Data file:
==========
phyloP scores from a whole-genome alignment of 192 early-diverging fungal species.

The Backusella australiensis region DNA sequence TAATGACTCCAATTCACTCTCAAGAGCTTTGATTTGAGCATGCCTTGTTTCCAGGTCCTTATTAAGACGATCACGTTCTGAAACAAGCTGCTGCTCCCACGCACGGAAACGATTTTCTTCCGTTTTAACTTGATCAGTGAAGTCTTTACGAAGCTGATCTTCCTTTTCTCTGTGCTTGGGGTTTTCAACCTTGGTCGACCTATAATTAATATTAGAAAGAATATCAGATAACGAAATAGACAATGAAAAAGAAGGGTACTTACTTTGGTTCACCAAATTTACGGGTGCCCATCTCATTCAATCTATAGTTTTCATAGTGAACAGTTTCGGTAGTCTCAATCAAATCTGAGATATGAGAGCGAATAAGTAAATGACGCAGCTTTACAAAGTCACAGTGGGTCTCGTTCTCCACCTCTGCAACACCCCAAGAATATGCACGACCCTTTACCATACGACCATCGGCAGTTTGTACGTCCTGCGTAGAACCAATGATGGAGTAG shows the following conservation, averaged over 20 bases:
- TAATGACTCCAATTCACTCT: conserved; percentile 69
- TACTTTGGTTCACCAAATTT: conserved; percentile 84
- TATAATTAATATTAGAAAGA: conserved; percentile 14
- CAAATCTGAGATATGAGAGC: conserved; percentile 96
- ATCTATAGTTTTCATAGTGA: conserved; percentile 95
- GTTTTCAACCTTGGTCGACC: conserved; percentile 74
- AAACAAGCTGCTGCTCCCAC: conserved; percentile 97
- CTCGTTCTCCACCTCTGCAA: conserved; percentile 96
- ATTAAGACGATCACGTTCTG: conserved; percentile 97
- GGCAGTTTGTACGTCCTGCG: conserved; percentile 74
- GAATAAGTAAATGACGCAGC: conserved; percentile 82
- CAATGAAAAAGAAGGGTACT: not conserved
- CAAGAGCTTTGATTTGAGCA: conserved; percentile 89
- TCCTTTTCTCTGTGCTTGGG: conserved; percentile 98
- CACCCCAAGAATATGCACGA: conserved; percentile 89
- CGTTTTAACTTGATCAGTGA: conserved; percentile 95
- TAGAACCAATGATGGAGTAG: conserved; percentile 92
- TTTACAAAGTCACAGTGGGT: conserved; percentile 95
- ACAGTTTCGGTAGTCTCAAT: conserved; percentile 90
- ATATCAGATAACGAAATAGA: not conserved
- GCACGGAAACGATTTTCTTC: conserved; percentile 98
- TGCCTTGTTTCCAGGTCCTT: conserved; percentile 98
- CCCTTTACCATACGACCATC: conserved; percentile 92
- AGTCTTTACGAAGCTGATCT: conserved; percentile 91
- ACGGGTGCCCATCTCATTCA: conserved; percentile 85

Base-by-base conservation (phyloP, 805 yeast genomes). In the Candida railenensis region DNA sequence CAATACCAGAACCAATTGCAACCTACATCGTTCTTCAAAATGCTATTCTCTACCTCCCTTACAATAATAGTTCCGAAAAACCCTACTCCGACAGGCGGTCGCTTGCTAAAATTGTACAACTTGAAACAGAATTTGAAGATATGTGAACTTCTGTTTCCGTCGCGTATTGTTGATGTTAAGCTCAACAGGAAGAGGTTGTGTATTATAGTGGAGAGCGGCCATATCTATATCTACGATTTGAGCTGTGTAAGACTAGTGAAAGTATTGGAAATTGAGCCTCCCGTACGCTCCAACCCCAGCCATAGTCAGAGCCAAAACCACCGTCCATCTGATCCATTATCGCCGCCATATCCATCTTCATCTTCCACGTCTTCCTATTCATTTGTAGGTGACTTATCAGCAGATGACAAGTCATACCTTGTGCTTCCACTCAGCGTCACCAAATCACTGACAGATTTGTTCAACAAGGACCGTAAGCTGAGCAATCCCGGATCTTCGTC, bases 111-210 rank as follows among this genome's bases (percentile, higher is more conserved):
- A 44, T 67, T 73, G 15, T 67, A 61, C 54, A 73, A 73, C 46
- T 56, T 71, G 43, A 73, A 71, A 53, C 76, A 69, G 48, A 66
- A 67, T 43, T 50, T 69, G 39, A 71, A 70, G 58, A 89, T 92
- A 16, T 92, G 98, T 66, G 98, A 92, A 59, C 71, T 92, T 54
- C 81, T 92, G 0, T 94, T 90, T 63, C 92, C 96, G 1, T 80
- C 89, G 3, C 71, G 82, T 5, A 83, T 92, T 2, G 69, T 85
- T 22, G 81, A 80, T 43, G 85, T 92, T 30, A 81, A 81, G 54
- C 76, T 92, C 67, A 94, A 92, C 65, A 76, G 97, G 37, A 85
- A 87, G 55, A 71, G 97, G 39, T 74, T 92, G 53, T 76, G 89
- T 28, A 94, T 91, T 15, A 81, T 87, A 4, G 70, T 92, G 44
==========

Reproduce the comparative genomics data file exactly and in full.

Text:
phyloP scores from a whole-genome alignment of 192 early-diverging fungal species.

The Backusella australiensis region DNA sequence TAATGACTCCAATTCACTCTCAAGAGCTTTGATTTGAGCATGCCTTGTTTCCAGGTCCTTATTAAGACGATCACGTTCTGAAACAAGCTGCTGCTCCCACGCACGGAAACGATTTTCTTCCGTTTTAACTTGATCAGTGAAGTCTTTACGAAGCTGATCTTCCTTTTCTCTGTGCTTGGGGTTTTCAACCTTGGTCGACCTATAATTAATATTAGAAAGAATATCAGATAACGAAATAGACAATGAAAAAGAAGGGTACTTACTTTGGTTCACCAAATTTACGGGTGCCCATCTCATTCAATCTATAGTTTTCATAGTGAACAGTTTCGGTAGTCTCAATCAAATCTGAGATATGAGAGCGAATAAGTAAATGACGCAGCTTTACAAAGTCACAGTGGGTCTCGTTCTCCACCTCTGCAACACCCCAAGAATATGCACGACCCTTTACCATACGACCATCGGCAGTTTGTACGTCCTGCGTAGAACCAATGATGGAGTAG shows the following conservation, averaged over 20 bases:
- TAATGACTCCAATTCACTCT: conserved; percentile 69
- TACTTTGGTTCACCAAATTT: conserved; percentile 84
- TATAATTAATATTAGAAAGA: conserved; percentile 14
- CAAATCTGAGATATGAGAGC: conserved; percentile 96
- ATCTATAGTTTTCATAGTGA: conserved; percentile 95
- GTTTTCAACCTTGGTCGACC: conserved; percentile 74
- AAACAAGCTGCTGCTCCCAC: conserved; percentile 97
- CTCGTTCTCCACCTCTGCAA: conserved; percentile 96
- ATTAAGACGATCACGTTCTG: conserved; percentile 97
- GGCAGTTTGTACGTCCTGCG: conserved; percentile 74
- GAATAAGTAAATGACGCAGC: conserved; percentile 82
- CAATGAAAAAGAAGGGTACT: not conserved
- CAAGAGCTTTGATTTGAGCA: conserved; percentile 89
- TCCTTTTCTCTGTGCTTGGG: conserved; percentile 98
- CACCCCAAGAATATGCACGA: conserved; percentile 89
- CGTTTTAACTTGATCAGTGA: conserved; percentile 95
- TAGAACCAATGATGGAGTAG: conserved; percentile 92
- TTTACAAAGTCACAGTGGGT: conserved; percentile 95
- ACAGTTTCGGTAGTCTCAAT: conserved; percentile 90
- ATATCAGATAACGAAATAGA: not conserved
- GCACGGAAACGATTTTCTTC: conserved; percentile 98
- TGCCTTGTTTCCAGGTCCTT: conserved; percentile 98
- CCCTTTACCATACGACCATC: conserved; percentile 92
- AGTCTTTACGAAGCTGATCT: conserved; percentile 91
- ACGGGTGCCCATCTCATTCA: conserved; percentile 85

Base-by-base conservation (phyloP, 805 yeast genomes). In the Candida railenensis region DNA sequence CAATACCAGAACCAATTGCAACCTACATCGTTCTTCAAAATGCTATTCTCTACCTCCCTTACAATAATAGTTCCGAAAAACCCTACTCCGACAGGCGGTCGCTTGCTAAAATTGTACAACTTGAAACAGAATTTGAAGATATGTGAACTTCTGTTTCCGTCGCGTATTGTTGATGTTAAGCTCAACAGGAAGAGGTTGTGTATTATAGTGGAGAGCGGCCATATCTATATCTACGATTTGAGCTGTGTAAGACTAGTGAAAGTATTGGAAATTGAGCCTCCCGTACGCTCCAACCCCAGCCATAGTCAGAGCCAAAACCACCGTCCATCTGATCCATTATCGCCGCCATATCCATCTTCATCTTCCACGTCTTCCTATTCATTTGTAGGTGACTTATCAGCAGATGACAAGTCATACCTTGTGCTTCCACTCAGCGTCACCAAATCACTGACAGATTTGTTCAACAAGGACCGTAAGCTGAGCAATCCCGGATCTTCGTC, bases 111-210 rank as follows among this genome's bases (percentile, higher is more conserved):
- A 44, T 67, T 73, G 15, T 67, A 61, C 54, A 73, A 73, C 46
- T 56, T 71, G 43, A 73, A 71, A 53, C 76, A 69, G 48, A 66
- A 67, T 43, T 50, T 69, G 39, A 71, A 70, G 58, A 89, T 92
- A 16, T 92, G 98, T 66, G 98, A 92, A 59, C 71, T 92, T 54
- C 81, T 92, G 0, T 94, T 90, T 63, C 92, C 96, G 1, T 80
- C 89, G 3, C 71, G 82, T 5, A 83, T 92, T 2, G 69, T 85
- T 22, G 81, A 80, T 43, G 85, T 92, T 30, A 81, A 81, G 54
- C 76, T 92, C 67, A 94, A 92, C 65, A 76, G 97, G 37, A 85
- A 87, G 55, A 71, G 97, G 39, T 74, T 92, G 53, T 76, G 89
- T 28, A 94, T 91, T 15, A 81, T 87, A 4, G 70, T 92, G 44